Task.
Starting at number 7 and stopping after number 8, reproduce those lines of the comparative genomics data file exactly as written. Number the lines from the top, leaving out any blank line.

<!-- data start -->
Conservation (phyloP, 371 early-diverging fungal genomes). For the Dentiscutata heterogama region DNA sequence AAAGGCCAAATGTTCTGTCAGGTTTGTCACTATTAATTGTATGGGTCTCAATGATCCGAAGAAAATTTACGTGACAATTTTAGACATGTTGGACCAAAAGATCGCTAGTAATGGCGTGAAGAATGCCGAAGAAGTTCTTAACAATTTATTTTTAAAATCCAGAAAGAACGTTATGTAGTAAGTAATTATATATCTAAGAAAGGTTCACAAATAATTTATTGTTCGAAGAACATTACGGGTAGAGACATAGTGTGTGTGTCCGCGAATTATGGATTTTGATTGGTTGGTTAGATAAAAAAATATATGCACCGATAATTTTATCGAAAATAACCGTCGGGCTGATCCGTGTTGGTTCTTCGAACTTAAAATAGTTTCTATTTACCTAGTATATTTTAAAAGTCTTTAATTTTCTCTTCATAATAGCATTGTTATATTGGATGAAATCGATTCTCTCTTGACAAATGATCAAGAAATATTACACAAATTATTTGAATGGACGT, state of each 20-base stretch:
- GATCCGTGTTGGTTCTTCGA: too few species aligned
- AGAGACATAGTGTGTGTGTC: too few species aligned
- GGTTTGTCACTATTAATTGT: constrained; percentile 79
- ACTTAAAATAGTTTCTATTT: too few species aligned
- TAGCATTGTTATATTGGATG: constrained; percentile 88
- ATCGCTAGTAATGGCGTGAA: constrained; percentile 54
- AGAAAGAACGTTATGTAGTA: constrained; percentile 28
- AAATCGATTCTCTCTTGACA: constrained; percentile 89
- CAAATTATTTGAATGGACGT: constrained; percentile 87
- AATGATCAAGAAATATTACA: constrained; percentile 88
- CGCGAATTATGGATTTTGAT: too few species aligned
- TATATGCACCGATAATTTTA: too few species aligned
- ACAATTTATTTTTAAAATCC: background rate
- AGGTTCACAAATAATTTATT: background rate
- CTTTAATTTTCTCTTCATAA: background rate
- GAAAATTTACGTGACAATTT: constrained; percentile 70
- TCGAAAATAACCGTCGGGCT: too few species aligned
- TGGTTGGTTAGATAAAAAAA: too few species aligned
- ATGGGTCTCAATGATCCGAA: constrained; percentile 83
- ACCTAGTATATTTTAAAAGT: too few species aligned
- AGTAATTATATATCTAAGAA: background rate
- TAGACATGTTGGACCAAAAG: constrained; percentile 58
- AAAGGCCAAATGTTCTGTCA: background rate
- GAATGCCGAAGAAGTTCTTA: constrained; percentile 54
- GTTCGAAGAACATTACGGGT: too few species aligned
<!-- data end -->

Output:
- ATCGCTAGTAATGGCGTGAA: constrained; percentile 54
- AGAAAGAACGTTATGTAGTA: constrained; percentile 28